Am. Bankr. L.J., Vol. 84, No. 4, p. 405, 2007
27 Pages Posted: 5 Jun 2006 Last revised: 3 Mar 2010
Date Written: July 17, 2007
Credit derivatives transfer the default risk of an underlying debt instrument, without transferring legal title. These transactions have several benefits outside of bankruptcy. But once a corporate debtor enters bankruptcy - in particular, chapter 11 - it enters a bargaining process that was bottomed on a model of creditor behavior that may no longer hold because of credit derivatives. A creditor may not act like a traditional creditor if they no longer face the risk of non-payment because that risk has been hedged. In this essay I argue that credit derivatives will substantially alter chapter 11, at least with respect to large corporate debtors.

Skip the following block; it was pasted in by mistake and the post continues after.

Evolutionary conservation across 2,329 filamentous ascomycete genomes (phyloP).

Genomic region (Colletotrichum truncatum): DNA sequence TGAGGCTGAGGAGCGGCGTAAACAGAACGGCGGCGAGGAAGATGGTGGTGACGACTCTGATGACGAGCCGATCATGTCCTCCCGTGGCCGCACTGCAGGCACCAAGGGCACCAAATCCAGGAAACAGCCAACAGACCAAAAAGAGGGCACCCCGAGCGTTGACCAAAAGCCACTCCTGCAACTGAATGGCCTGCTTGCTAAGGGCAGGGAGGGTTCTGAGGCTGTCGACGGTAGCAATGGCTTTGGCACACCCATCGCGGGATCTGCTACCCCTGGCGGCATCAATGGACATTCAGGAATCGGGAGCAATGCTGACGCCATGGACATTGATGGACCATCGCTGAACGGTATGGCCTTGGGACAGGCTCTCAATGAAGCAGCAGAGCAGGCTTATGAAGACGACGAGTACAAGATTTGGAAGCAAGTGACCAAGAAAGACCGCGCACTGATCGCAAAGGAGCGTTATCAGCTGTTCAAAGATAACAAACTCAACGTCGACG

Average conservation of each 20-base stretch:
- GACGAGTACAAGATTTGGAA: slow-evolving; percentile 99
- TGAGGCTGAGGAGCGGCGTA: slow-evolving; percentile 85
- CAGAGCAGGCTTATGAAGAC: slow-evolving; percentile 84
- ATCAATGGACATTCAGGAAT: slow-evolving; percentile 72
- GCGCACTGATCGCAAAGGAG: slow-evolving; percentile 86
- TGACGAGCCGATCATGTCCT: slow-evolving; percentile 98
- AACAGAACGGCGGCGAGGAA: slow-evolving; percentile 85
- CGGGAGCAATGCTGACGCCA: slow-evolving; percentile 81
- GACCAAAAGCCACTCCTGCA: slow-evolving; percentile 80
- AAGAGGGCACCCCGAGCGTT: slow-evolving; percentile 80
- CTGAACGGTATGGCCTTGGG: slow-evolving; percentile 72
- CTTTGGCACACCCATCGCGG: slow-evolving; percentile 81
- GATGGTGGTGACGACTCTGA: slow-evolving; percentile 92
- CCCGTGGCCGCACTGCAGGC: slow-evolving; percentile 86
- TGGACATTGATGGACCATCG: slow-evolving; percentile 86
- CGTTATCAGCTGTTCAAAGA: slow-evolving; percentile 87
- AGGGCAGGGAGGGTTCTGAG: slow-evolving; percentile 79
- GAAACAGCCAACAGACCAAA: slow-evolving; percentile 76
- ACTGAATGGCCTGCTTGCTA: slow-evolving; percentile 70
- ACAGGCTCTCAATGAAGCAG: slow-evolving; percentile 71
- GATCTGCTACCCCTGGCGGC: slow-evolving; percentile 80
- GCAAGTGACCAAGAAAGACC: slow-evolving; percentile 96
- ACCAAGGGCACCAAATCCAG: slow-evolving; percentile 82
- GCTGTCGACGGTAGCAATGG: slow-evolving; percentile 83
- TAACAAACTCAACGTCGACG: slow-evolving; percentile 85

Keywords: Swaps, Derivatives, Chapter 11, Reorganization, CDS, credit default swaps
Suggested Citation: Suggested Citation
Lubben, Stephen J., Credit Derivatives & the Future of Chapter 11 (July 17, 2007). Seton Hall Public Law Research Paper No. 906613. Available at SSRN: https://ssrn.com/abstract=906613 or http://dx.doi.org/10.2139/ssrn.906613
By René Stulz